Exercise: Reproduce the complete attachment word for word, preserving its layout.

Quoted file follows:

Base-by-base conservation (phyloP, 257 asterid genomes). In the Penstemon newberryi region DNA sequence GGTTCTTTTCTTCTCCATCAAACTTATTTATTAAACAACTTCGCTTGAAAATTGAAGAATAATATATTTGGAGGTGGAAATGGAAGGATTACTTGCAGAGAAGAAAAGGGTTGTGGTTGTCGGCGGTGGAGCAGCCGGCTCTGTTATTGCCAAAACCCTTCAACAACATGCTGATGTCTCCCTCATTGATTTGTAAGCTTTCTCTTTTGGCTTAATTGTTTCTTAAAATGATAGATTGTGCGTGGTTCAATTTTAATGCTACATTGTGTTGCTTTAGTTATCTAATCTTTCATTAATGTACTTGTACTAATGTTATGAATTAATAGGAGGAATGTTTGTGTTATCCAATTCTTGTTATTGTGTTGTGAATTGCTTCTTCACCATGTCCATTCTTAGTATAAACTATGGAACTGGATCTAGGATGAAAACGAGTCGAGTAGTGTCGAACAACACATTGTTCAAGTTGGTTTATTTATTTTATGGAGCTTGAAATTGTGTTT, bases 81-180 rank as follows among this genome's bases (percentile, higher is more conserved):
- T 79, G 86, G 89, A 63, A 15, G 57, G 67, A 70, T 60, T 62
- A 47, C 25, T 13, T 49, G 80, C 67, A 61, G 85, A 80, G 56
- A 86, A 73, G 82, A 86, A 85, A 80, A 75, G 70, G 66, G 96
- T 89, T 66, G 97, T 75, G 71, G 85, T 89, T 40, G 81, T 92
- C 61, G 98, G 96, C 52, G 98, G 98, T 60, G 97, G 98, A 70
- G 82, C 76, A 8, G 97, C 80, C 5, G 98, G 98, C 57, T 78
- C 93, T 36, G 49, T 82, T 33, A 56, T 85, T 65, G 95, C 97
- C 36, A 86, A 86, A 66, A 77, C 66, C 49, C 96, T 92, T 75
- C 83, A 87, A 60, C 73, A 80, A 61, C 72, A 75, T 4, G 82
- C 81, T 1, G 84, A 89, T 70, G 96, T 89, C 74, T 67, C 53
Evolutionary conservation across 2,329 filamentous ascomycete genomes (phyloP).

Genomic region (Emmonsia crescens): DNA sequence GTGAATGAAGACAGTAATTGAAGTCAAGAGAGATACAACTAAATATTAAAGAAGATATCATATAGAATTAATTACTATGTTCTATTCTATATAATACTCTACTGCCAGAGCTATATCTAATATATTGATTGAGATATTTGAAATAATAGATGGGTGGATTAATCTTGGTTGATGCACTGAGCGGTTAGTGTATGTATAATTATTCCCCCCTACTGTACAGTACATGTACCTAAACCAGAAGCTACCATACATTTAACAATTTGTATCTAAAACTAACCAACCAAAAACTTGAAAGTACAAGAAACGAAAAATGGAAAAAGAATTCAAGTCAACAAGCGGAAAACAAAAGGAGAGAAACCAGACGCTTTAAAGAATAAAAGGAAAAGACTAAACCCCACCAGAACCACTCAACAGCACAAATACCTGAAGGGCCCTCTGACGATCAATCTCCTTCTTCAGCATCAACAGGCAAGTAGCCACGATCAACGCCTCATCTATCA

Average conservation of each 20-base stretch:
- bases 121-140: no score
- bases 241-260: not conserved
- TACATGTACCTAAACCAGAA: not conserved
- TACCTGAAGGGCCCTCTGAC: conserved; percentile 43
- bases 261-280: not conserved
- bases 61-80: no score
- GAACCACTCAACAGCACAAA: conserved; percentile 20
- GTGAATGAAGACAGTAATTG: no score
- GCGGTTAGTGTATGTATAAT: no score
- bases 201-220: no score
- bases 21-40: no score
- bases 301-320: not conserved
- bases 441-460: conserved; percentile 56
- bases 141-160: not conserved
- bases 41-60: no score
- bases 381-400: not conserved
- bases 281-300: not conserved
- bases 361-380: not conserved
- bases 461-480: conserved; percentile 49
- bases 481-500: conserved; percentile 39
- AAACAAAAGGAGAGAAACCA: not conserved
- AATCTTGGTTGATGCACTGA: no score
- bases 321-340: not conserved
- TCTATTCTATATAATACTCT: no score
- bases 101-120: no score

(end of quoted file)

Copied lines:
Base-by-base conservation (phyloP, 257 asterid genomes). In the Penstemon newberryi region DNA sequence GGTTCTTTTCTTCTCCATCAAACTTATTTATTAAACAACTTCGCTTGAAAATTGAAGAATAATATATTTGGAGGTGGAAATGGAAGGATTACTTGCAGAGAAGAAAAGGGTTGTGGTTGTCGGCGGTGGAGCAGCCGGCTCTGTTATTGCCAAAACCCTTCAACAACATGCTGATGTCTCCCTCATTGATTTGTAAGCTTTCTCTTTTGGCTTAATTGTTTCTTAAAATGATAGATTGTGCGTGGTTCAATTTTAATGCTACATTGTGTTGCTTTAGTTATCTAATCTTTCATTAATGTACTTGTACTAATGTTATGAATTAATAGGAGGAATGTTTGTGTTATCCAATTCTTGTTATTGTGTTGTGAATTGCTTCTTCACCATGTCCATTCTTAGTATAAACTATGGAACTGGATCTAGGATGAAAACGAGTCGAGTAGTGTCGAACAACACATTGTTCAAGTTGGTTTATTTATTTTATGGAGCTTGAAATTGTGTTT, bases 81-180 rank as follows among this genome's bases (percentile, higher is more conserved):
- T 79, G 86, G 89, A 63, A 15, G 57, G 67, A 70, T 60, T 62
- A 47, C 25, T 13, T 49, G 80, C 67, A 61, G 85, A 80, G 56
- A 86, A 73, G 82, A 86, A 85, A 80, A 75, G 70, G 66, G 96
- T 89, T 66, G 97, T 75, G 71, G 85, T 89, T 40, G 81, T 92
- C 61, G 98, G 96, C 52, G 98, G 98, T 60, G 97, G 98, A 70
- G 82, C 76, A 8, G 97, C 80, C 5, G 98, G 98, C 57, T 78
- C 93, T 36, G 49, T 82, T 33, A 56, T 85, T 65, G 95, C 97
- C 36, A 86, A 86, A 66, A 77, C 66, C 49, C 96, T 92, T 75
- C 83, A 87, A 60, C 73, A 80, A 61, C 72, A 75, T 4, G 82
- C 81, T 1, G 84, A 89, T 70, G 96, T 89, C 74, T 67, C 53
Evolutionary conservation across 2,329 filamentous ascomycete genomes (phyloP).

Genomic region (Emmonsia crescens): DNA sequence GTGAATGAAGACAGTAATTGAAGTCAAGAGAGATACAACTAAATATTAAAGAAGATATCATATAGAATTAATTACTATGTTCTATTCTATATAATACTCTACTGCCAGAGCTATATCTAATATATTGATTGAGATATTTGAAATAATAGATGGGTGGATTAATCTTGGTTGATGCACTGAGCGGTTAGTGTATGTATAATTATTCCCCCCTACTGTACAGTACATGTACCTAAACCAGAAGCTACCATACATTTAACAATTTGTATCTAAAACTAACCAACCAAAAACTTGAAAGTACAAGAAACGAAAAATGGAAAAAGAATTCAAGTCAACAAGCGGAAAACAAAAGGAGAGAAACCAGACGCTTTAAAGAATAAAAGGAAAAGACTAAACCCCACCAGAACCACTCAACAGCACAAATACCTGAAGGGCCCTCTGACGATCAATCTCCTTCTTCAGCATCAACAGGCAAGTAGCCACGATCAACGCCTCATCTATCA

Average conservation of each 20-base stretch:
- bases 121-140: no score
- bases 241-260: not conserved
- TACATGTACCTAAACCAGAA: not conserved
- TACCTGAAGGGCCCTCTGAC: conserved; percentile 43
- bases 261-280: not conserved
- bases 61-80: no score
- GAACCACTCAACAGCACAAA: conserved; percentile 20
- GTGAATGAAGACAGTAATTG: no score
- GCGGTTAGTGTATGTATAAT: no score
- bases 201-220: no score
- bases 21-40: no score
- bases 301-320: not conserved
- bases 441-460: conserved; percentile 56
- bases 141-160: not conserved
- bases 41-60: no score
- bases 381-400: not conserved
- bases 281-300: not conserved
- bases 361-380: not conserved
- bases 461-480: conserved; percentile 49
- bases 481-500: conserved; percentile 39
- AAACAAAAGGAGAGAAACCA: not conserved
- AATCTTGGTTGATGCACTGA: no score
- bases 321-340: not conserved
- TCTATTCTATATAATACTCT: no score
- bases 101-120: no score